Travel English Classes: A Guide to Spoken English in Scotland
Scotland is known for its men in skirts and the Loch Ness Monster. However, there is more to the country than this. It also offers an English vocabulary that is rich with Celtic sounds but is ultimately a unique form of spoken English that can be difficult if you are traveling.
Here is a short guide to the English spoken in Scotland if you are planning a trip there:
Key word: Haggis
This is Scotland’s national dish. It is a type of sausage made with minced meat of a sheep’s heart, liver and lungs. Onion, salt and oatmeal are added to give it taste and texture.
Aye means yes.
If you are told wheesht! it means “be quiet!”
Havers means nonsense.
If someone is bad-tempered they might be called crabbit.
A stupid or silly person might be called galoot.
To become excited or agitated is said to get het up.
To complain is called to girn.
An unattractive person is called hackit.
You will hear men being referred to as jimmy.
Women are referred to as hen. This is also a term of endearment.
A boy and girl might also be called lad and lassie respectively.
You will also hear a baby referred to as bairn.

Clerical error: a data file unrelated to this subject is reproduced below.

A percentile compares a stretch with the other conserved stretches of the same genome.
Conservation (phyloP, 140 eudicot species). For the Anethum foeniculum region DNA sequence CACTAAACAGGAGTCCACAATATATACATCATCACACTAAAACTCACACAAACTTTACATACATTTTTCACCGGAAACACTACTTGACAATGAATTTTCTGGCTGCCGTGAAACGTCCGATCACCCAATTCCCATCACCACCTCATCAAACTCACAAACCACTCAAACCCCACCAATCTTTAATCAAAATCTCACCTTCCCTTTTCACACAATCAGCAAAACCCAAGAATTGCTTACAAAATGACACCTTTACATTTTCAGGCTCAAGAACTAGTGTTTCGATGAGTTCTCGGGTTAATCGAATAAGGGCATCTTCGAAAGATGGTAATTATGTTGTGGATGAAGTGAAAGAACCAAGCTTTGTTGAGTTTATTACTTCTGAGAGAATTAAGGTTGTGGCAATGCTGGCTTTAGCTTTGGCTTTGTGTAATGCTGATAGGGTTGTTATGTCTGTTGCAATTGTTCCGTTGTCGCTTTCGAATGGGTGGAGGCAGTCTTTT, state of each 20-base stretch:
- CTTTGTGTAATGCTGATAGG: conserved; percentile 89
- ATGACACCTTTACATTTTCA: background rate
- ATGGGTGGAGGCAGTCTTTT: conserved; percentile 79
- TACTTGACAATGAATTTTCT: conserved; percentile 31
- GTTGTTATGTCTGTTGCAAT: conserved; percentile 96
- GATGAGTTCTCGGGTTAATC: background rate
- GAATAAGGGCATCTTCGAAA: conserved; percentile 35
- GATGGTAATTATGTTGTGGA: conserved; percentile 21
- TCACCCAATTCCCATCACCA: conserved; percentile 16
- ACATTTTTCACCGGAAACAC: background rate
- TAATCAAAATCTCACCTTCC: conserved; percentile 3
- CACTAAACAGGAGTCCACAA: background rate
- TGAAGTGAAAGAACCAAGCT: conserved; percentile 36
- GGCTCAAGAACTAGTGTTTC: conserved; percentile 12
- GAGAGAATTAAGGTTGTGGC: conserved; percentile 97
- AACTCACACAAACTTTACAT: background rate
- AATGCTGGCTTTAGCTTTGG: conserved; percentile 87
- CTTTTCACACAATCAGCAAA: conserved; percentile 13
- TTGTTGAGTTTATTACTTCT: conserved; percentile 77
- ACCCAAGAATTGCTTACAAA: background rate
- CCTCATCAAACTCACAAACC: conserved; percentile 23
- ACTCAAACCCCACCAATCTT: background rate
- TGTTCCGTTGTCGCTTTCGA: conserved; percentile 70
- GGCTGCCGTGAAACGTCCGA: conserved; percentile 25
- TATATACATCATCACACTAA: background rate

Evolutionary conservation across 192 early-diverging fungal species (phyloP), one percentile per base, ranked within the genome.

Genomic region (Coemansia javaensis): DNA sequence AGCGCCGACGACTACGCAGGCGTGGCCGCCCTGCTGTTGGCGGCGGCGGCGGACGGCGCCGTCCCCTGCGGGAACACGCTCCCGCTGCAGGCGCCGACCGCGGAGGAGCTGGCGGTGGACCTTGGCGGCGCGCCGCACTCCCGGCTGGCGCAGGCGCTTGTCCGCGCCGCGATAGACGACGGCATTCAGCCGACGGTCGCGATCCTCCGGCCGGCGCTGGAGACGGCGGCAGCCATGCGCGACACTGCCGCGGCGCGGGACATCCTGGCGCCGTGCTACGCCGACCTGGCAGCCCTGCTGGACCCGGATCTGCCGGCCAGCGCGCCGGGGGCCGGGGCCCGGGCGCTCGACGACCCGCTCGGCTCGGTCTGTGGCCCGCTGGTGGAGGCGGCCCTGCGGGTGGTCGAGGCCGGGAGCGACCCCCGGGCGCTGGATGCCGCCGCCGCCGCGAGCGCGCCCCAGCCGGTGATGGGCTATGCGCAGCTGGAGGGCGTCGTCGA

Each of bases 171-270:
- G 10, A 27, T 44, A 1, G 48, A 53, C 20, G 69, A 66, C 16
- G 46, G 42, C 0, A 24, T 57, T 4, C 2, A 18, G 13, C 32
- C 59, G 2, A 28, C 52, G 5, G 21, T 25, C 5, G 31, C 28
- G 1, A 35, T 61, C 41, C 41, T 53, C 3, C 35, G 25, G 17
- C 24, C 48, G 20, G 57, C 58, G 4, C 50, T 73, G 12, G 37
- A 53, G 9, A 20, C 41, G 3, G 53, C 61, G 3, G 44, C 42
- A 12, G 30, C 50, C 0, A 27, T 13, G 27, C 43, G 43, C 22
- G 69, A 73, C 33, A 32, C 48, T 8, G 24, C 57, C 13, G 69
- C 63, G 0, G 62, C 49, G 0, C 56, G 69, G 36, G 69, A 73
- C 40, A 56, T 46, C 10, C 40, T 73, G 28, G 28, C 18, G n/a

Eating and drinking
Cock-a-leekie is chicken and leek soup.
A dram (of whiskey) means a drop (of whiskey).
If you hear someone asking for a heavy in a bar, it means a dark beer.
Trousers are often called breeks.
A man’s flat cap is called a cadie.
A kilt is the traditional knee-length skirt worn by men in Scotland. They are now mostly used at official ceremonies, like weddings.
New Years Eve is called Hogmanay.
A church is called a kirk.
If something is beautiful you will hear it called bonnie.
If something is small it is referred to as wee.
Lakes are called lochs.
A mountain could be referred to as a ben.
As we learn the vocabulary used in Scotland, let’s listen to one of the country’s biggest musical exports of the 1980’s, The Proclaimers, singing their hit A Letter from America. Enjoy the Scottish scenery in the video.